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Ozone Weakens One of Earth’s Main Cooling Mechanisms

According to new research, one of the most significant cooling mechanisms might undergo weakening due to ozone, thereby making it a considerable greenhouse gas compared to what was thought earlier.

Ozone Weakens One of Earth’s Main Cooling Mechanisms.

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A new study has disclosed that variations caused to ozone levels in the upper and lower atmosphere were accountable for nearly a third of the warming noted in ocean waters adjoining Antarctica in the second half of the 20th century.

In the Southern Ocean, the deep and rapid warming impacts its role as one of the primary regions for soaking up surplus heat as the planet tends to warm.

Most of this warming was due to the ozone increase in the lower atmosphere. Ozone, which is known to be one of the main components of smog — is already dangerous as a pollutant. However, the study shows it may also play a considerable role in accelerating climate change in the coming years.

Ozone close to Earth’s surface is harmful to people and the environment, but this study reveals it also has a big impact on the ocean’s ability to absorb excess heat from the atmosphere. These findings are an eye-opener and hammer home the importance of regulating air pollution to prevent increased ozone levels and global temperatures rising further still.

Dr. Michaela Hegglin, Study Author and Associate Professor, Atmospheric Chemistry, University of Reading

The new study performed by an international group of scientists, and headed by the University of California Riverside, has been reported in the journal Nature Climate Change.

The researchers utilized models to simulate variations happening in the ozone levels in the upper and lower atmosphere between 1955 and 2000. This is to separate them from other impacts and increase the present poor understanding of their impact on the Southern Ocean heat uptake.

Such simulations illustrated that an increase in the lower atmosphere and decline in ozone in the upper atmosphere both added to the warming observed in the upper 2 km of the ocean waters in the high latitudes by total greenhouse gas increases.

The researchers disclosed that the presence of increased ozone in the lower atmosphere resulted in 60% of the entire ozone-induced warming observed in the Southern Ocean over the period studied — much more than what was originally thought.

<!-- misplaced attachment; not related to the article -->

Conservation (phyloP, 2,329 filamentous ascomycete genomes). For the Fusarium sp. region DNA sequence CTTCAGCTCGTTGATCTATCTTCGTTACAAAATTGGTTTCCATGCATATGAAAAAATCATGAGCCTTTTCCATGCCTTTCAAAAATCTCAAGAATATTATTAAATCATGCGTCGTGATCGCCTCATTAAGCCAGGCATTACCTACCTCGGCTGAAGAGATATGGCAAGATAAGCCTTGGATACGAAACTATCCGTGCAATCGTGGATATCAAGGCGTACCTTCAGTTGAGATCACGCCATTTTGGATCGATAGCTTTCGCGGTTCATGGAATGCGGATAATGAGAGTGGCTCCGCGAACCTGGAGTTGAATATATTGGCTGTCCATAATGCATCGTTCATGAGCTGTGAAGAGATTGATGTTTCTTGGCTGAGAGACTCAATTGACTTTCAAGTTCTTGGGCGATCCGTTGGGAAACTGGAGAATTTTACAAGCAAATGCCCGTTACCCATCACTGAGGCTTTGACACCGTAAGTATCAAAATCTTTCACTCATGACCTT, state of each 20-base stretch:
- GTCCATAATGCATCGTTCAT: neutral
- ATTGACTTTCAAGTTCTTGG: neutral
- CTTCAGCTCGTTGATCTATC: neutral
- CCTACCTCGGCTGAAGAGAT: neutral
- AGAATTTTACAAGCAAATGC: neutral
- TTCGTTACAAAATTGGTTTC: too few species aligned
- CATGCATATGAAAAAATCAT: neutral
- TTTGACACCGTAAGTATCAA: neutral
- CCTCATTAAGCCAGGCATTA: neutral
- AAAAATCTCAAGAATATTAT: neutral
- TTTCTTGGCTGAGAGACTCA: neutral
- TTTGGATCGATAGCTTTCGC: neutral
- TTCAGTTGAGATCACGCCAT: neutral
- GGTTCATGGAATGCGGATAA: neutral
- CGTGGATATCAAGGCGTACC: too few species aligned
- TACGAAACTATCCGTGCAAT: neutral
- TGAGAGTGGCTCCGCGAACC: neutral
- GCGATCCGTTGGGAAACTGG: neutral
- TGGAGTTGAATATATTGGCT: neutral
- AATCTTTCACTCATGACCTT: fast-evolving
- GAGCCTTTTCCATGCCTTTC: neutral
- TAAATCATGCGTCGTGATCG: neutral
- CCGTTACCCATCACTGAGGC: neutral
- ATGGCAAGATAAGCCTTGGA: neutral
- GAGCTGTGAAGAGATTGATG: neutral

This was astonishing since tropospheric ozone increases are primarily thought of as a climate forcing in the Northern hemisphere since that is where the majority of pollution occurs.

In the 1980s, ozone hit the headlines when a hole was found in the ozone layer which is high in the atmosphere over the South Pole. This was due to the harm caused by chlorofluorocarbons (CFCs), a gas utilized in the industry and consumer products.

The ozone layer is considered to be crucial as it filters hazardous ultraviolet radiation from reaching the surface of the Earth. This breakthrough resulted in the Montreal Protocol, an international agreement to stop CFCs production.

We have known for a while that ozone depletion high in the atmosphere has affected surface climate in the Southern Hemisphere. Our research has shown that ozone increases in the lower atmosphere due to air pollution, which occurs primarily in the Northern Hemisphere and ‘leaks' into the Southern Hemisphere, is a serious problem as well.

Dr. Michaela Hegglin, Study Author and Associate Professor, Atmospheric Chemistry, University of Reading

Hegglin added, “There is hope to find solutions, and the success of the Montreal Protocol at cutting CFC use shows that international action is possible to prevent damage to the planet.”

The ozone in the upper atmosphere is created by the contact between oxygen molecules and UV radiation coming from the sun. In the lower atmosphere, it develops as a result of chemical reactions between pollutants like vehicle exhaust fumes and other emissions.

In the air, changes in ozone concentrations tend to impact westerly winds in the Southern Hemisphere and result in contrasting levels of salt and temperature next to the surface in the Southern Ocean. Both tend to impact ocean currents in different ways, thereby impacting ocean heat uptake.

Journal Reference:

Liu, W., et al. (2022) Stratospheric ozone depletion and tropospheric ozone increases drive Southern Ocean interior warming. Nature Climate Change.


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